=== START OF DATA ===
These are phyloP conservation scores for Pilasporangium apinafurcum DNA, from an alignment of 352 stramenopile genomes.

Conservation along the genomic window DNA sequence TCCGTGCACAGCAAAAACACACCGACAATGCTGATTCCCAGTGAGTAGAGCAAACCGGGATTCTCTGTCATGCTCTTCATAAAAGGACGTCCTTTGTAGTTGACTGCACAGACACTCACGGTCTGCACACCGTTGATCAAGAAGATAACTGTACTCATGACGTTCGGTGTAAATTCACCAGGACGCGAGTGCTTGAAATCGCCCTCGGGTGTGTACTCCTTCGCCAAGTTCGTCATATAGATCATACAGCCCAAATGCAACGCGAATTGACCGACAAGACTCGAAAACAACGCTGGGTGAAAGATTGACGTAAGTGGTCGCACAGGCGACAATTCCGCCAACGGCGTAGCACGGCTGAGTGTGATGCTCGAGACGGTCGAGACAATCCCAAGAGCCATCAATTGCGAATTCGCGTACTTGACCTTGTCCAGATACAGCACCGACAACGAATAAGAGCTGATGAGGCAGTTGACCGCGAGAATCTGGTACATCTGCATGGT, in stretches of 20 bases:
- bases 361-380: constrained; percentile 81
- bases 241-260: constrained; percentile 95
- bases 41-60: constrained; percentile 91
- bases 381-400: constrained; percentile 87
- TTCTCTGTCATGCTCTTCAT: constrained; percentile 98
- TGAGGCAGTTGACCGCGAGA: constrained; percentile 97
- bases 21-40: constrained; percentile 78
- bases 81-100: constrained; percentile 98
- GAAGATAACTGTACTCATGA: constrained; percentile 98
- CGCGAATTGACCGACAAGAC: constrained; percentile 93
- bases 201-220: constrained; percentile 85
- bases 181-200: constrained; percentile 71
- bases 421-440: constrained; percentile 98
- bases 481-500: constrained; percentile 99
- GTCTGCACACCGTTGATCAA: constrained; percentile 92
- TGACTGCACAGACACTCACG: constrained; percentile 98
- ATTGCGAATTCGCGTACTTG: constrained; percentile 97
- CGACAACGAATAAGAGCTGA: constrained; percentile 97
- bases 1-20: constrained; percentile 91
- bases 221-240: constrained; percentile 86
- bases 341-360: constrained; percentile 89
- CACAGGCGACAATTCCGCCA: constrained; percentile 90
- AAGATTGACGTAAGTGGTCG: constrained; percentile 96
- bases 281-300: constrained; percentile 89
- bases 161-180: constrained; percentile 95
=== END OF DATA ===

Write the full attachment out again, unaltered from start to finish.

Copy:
These are phyloP conservation scores for Pilasporangium apinafurcum DNA, from an alignment of 352 stramenopile genomes.

Conservation along the genomic window DNA sequence TCCGTGCACAGCAAAAACACACCGACAATGCTGATTCCCAGTGAGTAGAGCAAACCGGGATTCTCTGTCATGCTCTTCATAAAAGGACGTCCTTTGTAGTTGACTGCACAGACACTCACGGTCTGCACACCGTTGATCAAGAAGATAACTGTACTCATGACGTTCGGTGTAAATTCACCAGGACGCGAGTGCTTGAAATCGCCCTCGGGTGTGTACTCCTTCGCCAAGTTCGTCATATAGATCATACAGCCCAAATGCAACGCGAATTGACCGACAAGACTCGAAAACAACGCTGGGTGAAAGATTGACGTAAGTGGTCGCACAGGCGACAATTCCGCCAACGGCGTAGCACGGCTGAGTGTGATGCTCGAGACGGTCGAGACAATCCCAAGAGCCATCAATTGCGAATTCGCGTACTTGACCTTGTCCAGATACAGCACCGACAACGAATAAGAGCTGATGAGGCAGTTGACCGCGAGAATCTGGTACATCTGCATGGT, in stretches of 20 bases:
- bases 361-380: constrained; percentile 81
- bases 241-260: constrained; percentile 95
- bases 41-60: constrained; percentile 91
- bases 381-400: constrained; percentile 87
- TTCTCTGTCATGCTCTTCAT: constrained; percentile 98
- TGAGGCAGTTGACCGCGAGA: constrained; percentile 97
- bases 21-40: constrained; percentile 78
- bases 81-100: constrained; percentile 98
- GAAGATAACTGTACTCATGA: constrained; percentile 98
- CGCGAATTGACCGACAAGAC: constrained; percentile 93
- bases 201-220: constrained; percentile 85
- bases 181-200: constrained; percentile 71
- bases 421-440: constrained; percentile 98
- bases 481-500: constrained; percentile 99
- GTCTGCACACCGTTGATCAA: constrained; percentile 92
- TGACTGCACAGACACTCACG: constrained; percentile 98
- ATTGCGAATTCGCGTACTTG: constrained; percentile 97
- CGACAACGAATAAGAGCTGA: constrained; percentile 97
- bases 1-20: constrained; percentile 91
- bases 221-240: constrained; percentile 86
- bases 341-360: constrained; percentile 89
- CACAGGCGACAATTCCGCCA: constrained; percentile 90
- AAGATTGACGTAAGTGGTCG: constrained; percentile 96
- bases 281-300: constrained; percentile 89
- bases 161-180: constrained; percentile 95